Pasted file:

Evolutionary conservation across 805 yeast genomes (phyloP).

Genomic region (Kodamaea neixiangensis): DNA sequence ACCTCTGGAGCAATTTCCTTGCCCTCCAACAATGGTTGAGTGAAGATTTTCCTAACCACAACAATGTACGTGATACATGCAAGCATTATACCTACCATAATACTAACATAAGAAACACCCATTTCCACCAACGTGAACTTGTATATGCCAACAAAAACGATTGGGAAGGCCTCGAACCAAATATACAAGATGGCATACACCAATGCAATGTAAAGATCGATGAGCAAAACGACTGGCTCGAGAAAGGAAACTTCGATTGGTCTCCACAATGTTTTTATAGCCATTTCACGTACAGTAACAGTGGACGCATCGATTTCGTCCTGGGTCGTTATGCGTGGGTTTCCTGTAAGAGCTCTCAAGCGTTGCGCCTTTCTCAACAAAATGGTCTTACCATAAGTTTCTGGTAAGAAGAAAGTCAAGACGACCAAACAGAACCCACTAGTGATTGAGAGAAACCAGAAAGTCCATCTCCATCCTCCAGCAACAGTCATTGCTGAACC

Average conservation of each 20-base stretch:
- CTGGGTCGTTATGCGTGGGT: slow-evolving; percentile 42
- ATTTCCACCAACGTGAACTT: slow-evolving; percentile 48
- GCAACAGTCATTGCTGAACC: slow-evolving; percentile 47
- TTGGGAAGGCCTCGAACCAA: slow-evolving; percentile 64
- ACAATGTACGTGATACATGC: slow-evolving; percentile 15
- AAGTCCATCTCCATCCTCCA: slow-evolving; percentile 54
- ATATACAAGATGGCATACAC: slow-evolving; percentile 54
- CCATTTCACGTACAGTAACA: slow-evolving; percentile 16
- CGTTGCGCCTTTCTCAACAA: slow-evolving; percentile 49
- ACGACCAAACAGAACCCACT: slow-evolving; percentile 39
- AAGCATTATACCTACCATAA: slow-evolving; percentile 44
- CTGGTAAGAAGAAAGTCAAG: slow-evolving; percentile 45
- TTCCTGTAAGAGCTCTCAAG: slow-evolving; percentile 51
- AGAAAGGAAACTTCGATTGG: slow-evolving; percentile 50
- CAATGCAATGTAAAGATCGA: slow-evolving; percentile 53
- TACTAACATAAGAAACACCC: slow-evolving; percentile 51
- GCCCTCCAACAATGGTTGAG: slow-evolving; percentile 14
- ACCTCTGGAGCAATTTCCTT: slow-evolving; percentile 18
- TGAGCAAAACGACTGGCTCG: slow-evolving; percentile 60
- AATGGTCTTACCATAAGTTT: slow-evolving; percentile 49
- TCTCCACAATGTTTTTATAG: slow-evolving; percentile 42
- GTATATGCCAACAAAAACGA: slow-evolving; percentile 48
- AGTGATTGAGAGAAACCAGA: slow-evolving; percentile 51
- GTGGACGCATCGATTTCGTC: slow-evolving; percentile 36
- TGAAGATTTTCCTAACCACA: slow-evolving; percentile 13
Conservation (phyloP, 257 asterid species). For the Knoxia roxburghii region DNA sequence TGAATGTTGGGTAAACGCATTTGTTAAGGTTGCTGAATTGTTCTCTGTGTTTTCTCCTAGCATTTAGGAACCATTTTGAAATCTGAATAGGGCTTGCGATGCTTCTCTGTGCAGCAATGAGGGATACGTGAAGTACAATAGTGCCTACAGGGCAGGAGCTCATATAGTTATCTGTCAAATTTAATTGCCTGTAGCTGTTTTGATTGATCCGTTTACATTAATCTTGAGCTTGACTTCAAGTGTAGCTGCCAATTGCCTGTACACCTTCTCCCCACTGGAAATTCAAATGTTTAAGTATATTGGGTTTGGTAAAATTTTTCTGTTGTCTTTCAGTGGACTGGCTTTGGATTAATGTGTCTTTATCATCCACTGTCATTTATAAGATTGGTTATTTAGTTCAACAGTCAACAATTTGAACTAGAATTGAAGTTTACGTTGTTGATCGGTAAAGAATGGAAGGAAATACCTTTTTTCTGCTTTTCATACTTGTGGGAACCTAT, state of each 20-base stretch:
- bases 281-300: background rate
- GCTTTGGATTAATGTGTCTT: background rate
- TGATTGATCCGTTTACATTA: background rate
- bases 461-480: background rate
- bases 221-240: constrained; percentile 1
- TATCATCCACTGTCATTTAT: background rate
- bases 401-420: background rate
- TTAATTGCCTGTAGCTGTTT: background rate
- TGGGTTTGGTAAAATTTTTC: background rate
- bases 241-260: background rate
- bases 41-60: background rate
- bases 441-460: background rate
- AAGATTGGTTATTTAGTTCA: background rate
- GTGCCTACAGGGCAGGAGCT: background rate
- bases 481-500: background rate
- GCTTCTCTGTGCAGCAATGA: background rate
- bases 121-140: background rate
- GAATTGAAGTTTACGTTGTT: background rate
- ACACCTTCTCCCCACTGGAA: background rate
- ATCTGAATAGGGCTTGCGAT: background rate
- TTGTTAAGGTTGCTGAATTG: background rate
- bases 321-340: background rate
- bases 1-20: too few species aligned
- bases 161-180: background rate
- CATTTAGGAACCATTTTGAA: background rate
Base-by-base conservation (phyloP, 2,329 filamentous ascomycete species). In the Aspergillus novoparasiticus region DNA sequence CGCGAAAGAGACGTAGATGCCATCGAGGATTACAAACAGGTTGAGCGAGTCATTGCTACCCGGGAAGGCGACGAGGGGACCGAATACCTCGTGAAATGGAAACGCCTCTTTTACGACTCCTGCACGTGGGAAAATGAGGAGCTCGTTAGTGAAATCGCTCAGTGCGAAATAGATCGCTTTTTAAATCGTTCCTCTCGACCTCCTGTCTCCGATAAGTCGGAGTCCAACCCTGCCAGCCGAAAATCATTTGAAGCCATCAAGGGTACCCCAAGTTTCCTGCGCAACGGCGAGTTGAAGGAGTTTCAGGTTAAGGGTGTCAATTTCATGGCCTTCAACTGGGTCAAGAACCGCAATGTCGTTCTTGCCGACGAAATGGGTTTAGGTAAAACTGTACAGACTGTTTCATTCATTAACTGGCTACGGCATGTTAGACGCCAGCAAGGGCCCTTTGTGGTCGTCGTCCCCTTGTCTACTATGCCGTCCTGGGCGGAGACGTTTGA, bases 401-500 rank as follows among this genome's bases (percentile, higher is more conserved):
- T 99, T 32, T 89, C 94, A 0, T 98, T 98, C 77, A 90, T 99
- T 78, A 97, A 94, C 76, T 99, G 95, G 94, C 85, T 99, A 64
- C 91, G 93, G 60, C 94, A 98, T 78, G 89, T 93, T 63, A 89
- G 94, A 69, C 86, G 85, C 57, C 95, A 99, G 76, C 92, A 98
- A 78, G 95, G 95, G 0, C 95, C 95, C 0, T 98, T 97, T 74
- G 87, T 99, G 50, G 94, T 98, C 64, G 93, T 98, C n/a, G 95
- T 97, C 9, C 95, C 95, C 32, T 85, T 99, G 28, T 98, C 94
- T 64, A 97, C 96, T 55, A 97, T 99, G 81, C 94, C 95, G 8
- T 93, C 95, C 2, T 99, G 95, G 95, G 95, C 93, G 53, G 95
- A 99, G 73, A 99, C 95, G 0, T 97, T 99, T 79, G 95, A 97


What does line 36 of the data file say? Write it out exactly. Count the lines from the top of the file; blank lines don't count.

- bases 401-420: background rate